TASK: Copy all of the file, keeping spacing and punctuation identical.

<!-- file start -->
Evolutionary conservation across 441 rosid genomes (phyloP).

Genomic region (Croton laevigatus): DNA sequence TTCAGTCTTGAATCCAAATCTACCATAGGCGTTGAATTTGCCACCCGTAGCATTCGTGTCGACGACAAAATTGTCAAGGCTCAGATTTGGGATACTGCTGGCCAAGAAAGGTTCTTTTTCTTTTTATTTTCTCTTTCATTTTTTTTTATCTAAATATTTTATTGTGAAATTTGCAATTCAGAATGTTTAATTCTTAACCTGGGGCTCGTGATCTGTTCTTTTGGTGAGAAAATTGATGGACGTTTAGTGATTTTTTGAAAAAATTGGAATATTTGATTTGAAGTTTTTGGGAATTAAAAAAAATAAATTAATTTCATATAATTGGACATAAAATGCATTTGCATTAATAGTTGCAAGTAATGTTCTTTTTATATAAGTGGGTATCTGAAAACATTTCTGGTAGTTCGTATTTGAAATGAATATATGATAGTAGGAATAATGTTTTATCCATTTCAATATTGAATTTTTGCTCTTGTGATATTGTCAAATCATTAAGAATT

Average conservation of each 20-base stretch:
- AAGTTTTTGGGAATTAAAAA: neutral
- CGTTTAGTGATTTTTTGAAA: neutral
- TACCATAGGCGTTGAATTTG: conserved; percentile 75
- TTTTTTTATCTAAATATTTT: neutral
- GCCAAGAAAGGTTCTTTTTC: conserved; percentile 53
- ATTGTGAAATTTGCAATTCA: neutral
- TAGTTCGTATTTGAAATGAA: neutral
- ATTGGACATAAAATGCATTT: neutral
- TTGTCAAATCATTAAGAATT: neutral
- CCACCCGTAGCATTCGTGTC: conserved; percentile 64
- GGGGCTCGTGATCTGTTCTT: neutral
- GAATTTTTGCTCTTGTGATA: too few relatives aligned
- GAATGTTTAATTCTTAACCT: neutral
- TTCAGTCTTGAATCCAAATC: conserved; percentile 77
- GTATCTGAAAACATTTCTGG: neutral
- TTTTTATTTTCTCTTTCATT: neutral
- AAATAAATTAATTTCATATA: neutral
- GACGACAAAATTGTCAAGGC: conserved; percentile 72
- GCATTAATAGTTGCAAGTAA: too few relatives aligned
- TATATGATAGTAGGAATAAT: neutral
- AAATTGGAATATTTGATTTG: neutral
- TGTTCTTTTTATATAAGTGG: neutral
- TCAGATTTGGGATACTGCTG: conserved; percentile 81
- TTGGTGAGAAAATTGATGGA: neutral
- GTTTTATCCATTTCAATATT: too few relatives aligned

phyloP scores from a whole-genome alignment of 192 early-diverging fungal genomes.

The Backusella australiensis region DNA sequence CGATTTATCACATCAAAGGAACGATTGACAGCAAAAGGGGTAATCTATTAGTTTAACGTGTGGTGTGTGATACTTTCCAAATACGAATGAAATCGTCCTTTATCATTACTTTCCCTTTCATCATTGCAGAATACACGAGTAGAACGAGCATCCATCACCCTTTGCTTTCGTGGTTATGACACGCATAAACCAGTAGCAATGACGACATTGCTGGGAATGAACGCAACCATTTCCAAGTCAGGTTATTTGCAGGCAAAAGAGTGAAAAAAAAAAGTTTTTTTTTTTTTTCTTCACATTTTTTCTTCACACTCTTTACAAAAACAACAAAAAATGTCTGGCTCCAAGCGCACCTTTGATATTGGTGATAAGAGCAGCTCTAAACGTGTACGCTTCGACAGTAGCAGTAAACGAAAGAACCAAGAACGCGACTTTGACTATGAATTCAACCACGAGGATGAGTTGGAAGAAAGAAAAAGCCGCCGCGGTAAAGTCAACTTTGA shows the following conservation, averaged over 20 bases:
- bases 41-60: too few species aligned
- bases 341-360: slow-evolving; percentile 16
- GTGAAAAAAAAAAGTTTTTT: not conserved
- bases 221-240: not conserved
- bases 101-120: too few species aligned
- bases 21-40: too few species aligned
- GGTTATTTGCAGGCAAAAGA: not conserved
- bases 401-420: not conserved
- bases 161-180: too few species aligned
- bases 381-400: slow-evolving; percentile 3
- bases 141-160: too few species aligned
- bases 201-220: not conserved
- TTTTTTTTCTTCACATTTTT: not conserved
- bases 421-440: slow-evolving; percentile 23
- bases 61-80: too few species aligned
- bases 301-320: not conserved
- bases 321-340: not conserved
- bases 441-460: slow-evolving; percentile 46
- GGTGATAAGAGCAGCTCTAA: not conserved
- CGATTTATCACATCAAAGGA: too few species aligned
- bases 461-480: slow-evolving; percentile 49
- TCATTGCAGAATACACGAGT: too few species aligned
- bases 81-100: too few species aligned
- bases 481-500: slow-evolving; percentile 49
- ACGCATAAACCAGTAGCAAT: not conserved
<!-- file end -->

Evolutionary conservation across 441 rosid genomes (phyloP).

Genomic region (Croton laevigatus): DNA sequence TTCAGTCTTGAATCCAAATCTACCATAGGCGTTGAATTTGCCACCCGTAGCATTCGTGTCGACGACAAAATTGTCAAGGCTCAGATTTGGGATACTGCTGGCCAAGAAAGGTTCTTTTTCTTTTTATTTTCTCTTTCATTTTTTTTTATCTAAATATTTTATTGTGAAATTTGCAATTCAGAATGTTTAATTCTTAACCTGGGGCTCGTGATCTGTTCTTTTGGTGAGAAAATTGATGGACGTTTAGTGATTTTTTGAAAAAATTGGAATATTTGATTTGAAGTTTTTGGGAATTAAAAAAAATAAATTAATTTCATATAATTGGACATAAAATGCATTTGCATTAATAGTTGCAAGTAATGTTCTTTTTATATAAGTGGGTATCTGAAAACATTTCTGGTAGTTCGTATTTGAAATGAATATATGATAGTAGGAATAATGTTTTATCCATTTCAATATTGAATTTTTGCTCTTGTGATATTGTCAAATCATTAAGAATT

Average conservation of each 20-base stretch:
- AAGTTTTTGGGAATTAAAAA: neutral
- CGTTTAGTGATTTTTTGAAA: neutral
- TACCATAGGCGTTGAATTTG: conserved; percentile 75
- TTTTTTTATCTAAATATTTT: neutral
- GCCAAGAAAGGTTCTTTTTC: conserved; percentile 53
- ATTGTGAAATTTGCAATTCA: neutral
- TAGTTCGTATTTGAAATGAA: neutral
- ATTGGACATAAAATGCATTT: neutral
- TTGTCAAATCATTAAGAATT: neutral
- CCACCCGTAGCATTCGTGTC: conserved; percentile 64
- GGGGCTCGTGATCTGTTCTT: neutral
- GAATTTTTGCTCTTGTGATA: too few relatives aligned
- GAATGTTTAATTCTTAACCT: neutral
- TTCAGTCTTGAATCCAAATC: conserved; percentile 77
- GTATCTGAAAACATTTCTGG: neutral
- TTTTTATTTTCTCTTTCATT: neutral
- AAATAAATTAATTTCATATA: neutral
- GACGACAAAATTGTCAAGGC: conserved; percentile 72
- GCATTAATAGTTGCAAGTAA: too few relatives aligned
- TATATGATAGTAGGAATAAT: neutral
- AAATTGGAATATTTGATTTG: neutral
- TGTTCTTTTTATATAAGTGG: neutral
- TCAGATTTGGGATACTGCTG: conserved; percentile 81
- TTGGTGAGAAAATTGATGGA: neutral
- GTTTTATCCATTTCAATATT: too few relatives aligned

phyloP scores from a whole-genome alignment of 192 early-diverging fungal genomes.

The Backusella australiensis region DNA sequence CGATTTATCACATCAAAGGAACGATTGACAGCAAAAGGGGTAATCTATTAGTTTAACGTGTGGTGTGTGATACTTTCCAAATACGAATGAAATCGTCCTTTATCATTACTTTCCCTTTCATCATTGCAGAATACACGAGTAGAACGAGCATCCATCACCCTTTGCTTTCGTGGTTATGACACGCATAAACCAGTAGCAATGACGACATTGCTGGGAATGAACGCAACCATTTCCAAGTCAGGTTATTTGCAGGCAAAAGAGTGAAAAAAAAAAGTTTTTTTTTTTTTTCTTCACATTTTTTCTTCACACTCTTTACAAAAACAACAAAAAATGTCTGGCTCCAAGCGCACCTTTGATATTGGTGATAAGAGCAGCTCTAAACGTGTACGCTTCGACAGTAGCAGTAAACGAAAGAACCAAGAACGCGACTTTGACTATGAATTCAACCACGAGGATGAGTTGGAAGAAAGAAAAAGCCGCCGCGGTAAAGTCAACTTTGA shows the following conservation, averaged over 20 bases:
- bases 41-60: too few species aligned
- bases 341-360: slow-evolving; percentile 16
- GTGAAAAAAAAAAGTTTTTT: not conserved
- bases 221-240: not conserved
- bases 101-120: too few species aligned
- bases 21-40: too few species aligned
- GGTTATTTGCAGGCAAAAGA: not conserved
- bases 401-420: not conserved
- bases 161-180: too few species aligned
- bases 381-400: slow-evolving; percentile 3
- bases 141-160: too few species aligned
- bases 201-220: not conserved
- TTTTTTTTCTTCACATTTTT: not conserved
- bases 421-440: slow-evolving; percentile 23
- bases 61-80: too few species aligned
- bases 301-320: not conserved
- bases 321-340: not conserved
- bases 441-460: slow-evolving; percentile 46
- GGTGATAAGAGCAGCTCTAA: not conserved
- CGATTTATCACATCAAAGGA: too few species aligned
- bases 461-480: slow-evolving; percentile 49
- TCATTGCAGAATACACGAGT: too few species aligned
- bases 81-100: too few species aligned
- bases 481-500: slow-evolving; percentile 49
- ACGCATAAACCAGTAGCAAT: not conserved